### Abstract:

The field of real numbers does not permit a direct representation of the (improper) delta functions used for the description of impulsive (instantaneous) or concentrated (localized) sources. Of course, within the framework of distributions, these concepts can be accounted for in a rigorous fashion, but at the expense of the intuitive interpretation. The existence of infinitely small numbers and infinitely large numbers in the Levi-Civita field allows us to have well-behaved delta functions which, when restricted to the real numbers, reduce to the Dirac delta function. Here we develop the foundations for a mathematically rigorous theory of localized and instantaneous sources that has a clear and unambiguous way of specifying a mathematically concentrated source. We use
the already existent one variable measure and integration theory on Levi-Civita field to construct the foundations of a measure and integration theory in two and three dimensions. First we construct measurable sets using sets with boundaries that can be expressed as analytic functions and we show the the resulting measure is Lebesgue-like.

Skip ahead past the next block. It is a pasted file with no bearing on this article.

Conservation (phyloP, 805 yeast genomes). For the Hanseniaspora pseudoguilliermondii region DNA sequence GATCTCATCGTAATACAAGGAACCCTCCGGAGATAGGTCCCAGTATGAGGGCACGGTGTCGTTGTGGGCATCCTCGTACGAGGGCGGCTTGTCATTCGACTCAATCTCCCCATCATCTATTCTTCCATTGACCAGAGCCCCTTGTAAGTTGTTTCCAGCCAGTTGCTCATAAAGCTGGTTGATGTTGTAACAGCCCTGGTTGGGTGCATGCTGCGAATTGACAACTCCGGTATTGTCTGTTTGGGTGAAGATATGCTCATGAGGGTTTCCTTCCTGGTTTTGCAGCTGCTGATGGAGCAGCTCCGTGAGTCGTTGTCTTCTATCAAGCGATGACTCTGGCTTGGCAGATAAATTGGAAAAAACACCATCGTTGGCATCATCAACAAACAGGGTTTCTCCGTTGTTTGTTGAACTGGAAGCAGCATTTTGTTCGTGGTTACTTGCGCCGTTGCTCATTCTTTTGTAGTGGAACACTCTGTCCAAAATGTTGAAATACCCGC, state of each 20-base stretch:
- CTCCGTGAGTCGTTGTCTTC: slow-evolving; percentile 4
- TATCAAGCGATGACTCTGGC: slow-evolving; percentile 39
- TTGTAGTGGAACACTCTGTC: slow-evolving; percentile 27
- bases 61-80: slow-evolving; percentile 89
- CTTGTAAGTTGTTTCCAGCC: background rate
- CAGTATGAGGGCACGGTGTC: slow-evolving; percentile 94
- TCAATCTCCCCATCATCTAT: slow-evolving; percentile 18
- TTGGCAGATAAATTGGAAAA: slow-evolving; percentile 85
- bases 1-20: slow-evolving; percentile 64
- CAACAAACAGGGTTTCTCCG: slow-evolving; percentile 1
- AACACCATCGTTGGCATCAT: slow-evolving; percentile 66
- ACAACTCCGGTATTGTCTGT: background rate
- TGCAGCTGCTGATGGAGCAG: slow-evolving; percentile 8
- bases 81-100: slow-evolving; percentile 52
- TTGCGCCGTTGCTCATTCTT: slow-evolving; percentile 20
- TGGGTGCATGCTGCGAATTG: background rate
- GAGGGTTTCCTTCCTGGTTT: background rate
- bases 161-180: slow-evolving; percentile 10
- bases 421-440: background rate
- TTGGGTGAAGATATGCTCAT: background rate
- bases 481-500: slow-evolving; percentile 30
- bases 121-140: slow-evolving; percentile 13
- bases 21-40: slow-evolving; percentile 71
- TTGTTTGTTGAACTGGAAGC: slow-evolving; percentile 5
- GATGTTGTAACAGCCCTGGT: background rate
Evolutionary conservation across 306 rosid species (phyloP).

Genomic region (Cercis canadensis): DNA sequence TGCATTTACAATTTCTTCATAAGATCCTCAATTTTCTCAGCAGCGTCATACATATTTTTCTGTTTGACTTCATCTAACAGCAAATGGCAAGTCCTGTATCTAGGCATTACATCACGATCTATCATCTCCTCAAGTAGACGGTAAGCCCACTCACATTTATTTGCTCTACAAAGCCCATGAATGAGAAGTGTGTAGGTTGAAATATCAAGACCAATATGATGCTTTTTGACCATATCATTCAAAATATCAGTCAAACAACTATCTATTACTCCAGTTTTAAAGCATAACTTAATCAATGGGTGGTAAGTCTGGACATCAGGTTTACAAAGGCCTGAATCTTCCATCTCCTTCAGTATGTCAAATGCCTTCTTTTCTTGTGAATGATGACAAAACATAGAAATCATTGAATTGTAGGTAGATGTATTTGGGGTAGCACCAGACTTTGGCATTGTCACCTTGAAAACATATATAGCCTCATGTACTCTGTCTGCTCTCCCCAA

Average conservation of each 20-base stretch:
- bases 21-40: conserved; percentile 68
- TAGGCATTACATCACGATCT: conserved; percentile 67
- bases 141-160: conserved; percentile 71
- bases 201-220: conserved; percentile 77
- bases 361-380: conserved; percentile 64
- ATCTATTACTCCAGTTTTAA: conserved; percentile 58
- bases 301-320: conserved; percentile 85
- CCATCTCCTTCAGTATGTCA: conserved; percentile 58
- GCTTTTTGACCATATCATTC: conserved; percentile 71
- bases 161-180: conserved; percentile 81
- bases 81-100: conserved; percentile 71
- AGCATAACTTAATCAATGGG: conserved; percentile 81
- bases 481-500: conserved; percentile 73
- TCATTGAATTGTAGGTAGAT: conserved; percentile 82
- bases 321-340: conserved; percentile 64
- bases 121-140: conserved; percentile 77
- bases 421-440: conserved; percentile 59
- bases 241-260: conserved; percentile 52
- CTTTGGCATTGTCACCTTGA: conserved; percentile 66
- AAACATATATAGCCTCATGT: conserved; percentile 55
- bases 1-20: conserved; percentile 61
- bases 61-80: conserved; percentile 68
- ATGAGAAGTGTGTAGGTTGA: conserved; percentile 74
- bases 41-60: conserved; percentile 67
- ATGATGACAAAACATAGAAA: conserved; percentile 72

In particular we prove the measurability of countable sets, the countable union of measurable sets, and the finite intersection of measurable sets. Following that we use analytic functions to construct a larger class of measurable functions, we then define the integral of a measurable function over a measurable set. We prove several propositions regarding measurable functions and the associated integration theory including that the set of measurable functions is closed under multiplication and addition, and that integration is linear.
This allows for a wide range of applications for the delta function in one, two, and three dimensions and sets the course for a more extensive study of this topic in the future.